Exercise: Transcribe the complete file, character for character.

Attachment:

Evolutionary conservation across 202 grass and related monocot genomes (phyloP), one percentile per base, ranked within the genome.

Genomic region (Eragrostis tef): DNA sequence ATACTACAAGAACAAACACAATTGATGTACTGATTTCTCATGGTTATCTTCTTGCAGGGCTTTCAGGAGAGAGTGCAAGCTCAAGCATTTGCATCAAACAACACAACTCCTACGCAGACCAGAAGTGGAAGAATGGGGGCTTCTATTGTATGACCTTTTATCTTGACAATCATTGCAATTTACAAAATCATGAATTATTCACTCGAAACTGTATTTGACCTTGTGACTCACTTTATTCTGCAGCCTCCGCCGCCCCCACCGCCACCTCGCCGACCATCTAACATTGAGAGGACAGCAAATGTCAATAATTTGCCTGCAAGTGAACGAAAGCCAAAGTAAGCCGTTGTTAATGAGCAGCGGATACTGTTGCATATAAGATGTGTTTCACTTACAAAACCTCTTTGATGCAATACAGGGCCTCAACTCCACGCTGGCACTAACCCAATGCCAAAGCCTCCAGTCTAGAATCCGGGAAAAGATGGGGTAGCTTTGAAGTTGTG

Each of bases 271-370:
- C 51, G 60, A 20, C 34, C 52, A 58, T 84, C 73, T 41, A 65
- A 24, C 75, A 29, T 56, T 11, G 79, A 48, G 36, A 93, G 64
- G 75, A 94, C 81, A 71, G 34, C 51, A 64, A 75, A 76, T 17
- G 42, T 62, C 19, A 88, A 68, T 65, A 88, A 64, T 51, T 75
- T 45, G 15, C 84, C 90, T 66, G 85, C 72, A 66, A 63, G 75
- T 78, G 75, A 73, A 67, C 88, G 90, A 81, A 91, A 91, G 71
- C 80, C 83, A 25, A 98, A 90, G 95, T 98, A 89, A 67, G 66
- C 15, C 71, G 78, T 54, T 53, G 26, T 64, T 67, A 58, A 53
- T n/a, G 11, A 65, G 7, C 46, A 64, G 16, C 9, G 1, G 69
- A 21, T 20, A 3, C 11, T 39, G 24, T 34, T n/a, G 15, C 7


Evolutionary conservation across 202 grass and related monocot genomes (phyloP), one percentile per base, ranked within the genome.

Genomic region (Eragrostis tef): DNA sequence ATACTACAAGAACAAACACAATTGATGTACTGATTTCTCATGGTTATCTTCTTGCAGGGCTTTCAGGAGAGAGTGCAAGCTCAAGCATTTGCATCAAACAACACAACTCCTACGCAGACCAGAAGTGGAAGAATGGGGGCTTCTATTGTATGACCTTTTATCTTGACAATCATTGCAATTTACAAAATCATGAATTATTCACTCGAAACTGTATTTGACCTTGTGACTCACTTTATTCTGCAGCCTCCGCCGCCCCCACCGCCACCTCGCCGACCATCTAACATTGAGAGGACAGCAAATGTCAATAATTTGCCTGCAAGTGAACGAAAGCCAAAGTAAGCCGTTGTTAATGAGCAGCGGATACTGTTGCATATAAGATGTGTTTCACTTACAAAACCTCTTTGATGCAATACAGGGCCTCAACTCCACGCTGGCACTAACCCAATGCCAAAGCCTCCAGTCTAGAATCCGGGAAAAGATGGGGTAGCTTTGAAGTTGTG

Each of bases 271-370:
- C 51, G 60, A 20, C 34, C 52, A 58, T 84, C 73, T 41, A 65
- A 24, C 75, A 29, T 56, T 11, G 79, A 48, G 36, A 93, G 64
- G 75, A 94, C 81, A 71, G 34, C 51, A 64, A 75, A 76, T 17
- G 42, T 62, C 19, A 88, A 68, T 65, A 88, A 64, T 51, T 75
- T 45, G 15, C 84, C 90, T 66, G 85, C 72, A 66, A 63, G 75
- T 78, G 75, A 73, A 67, C 88, G 90, A 81, A 91, A 91, G 71
- C 80, C 83, A 25, A 98, A 90, G 95, T 98, A 89, A 67, G 66
- C 15, C 71, G 78, T 54, T 53, G 26, T 64, T 67, A 58, A 53
- T n/a, G 11, A 65, G 7, C 46, A 64, G 16, C 9, G 1, G 69
- A 21, T 20, A 3, C 11, T 39, G 24, T 34, T n/a, G 15, C 7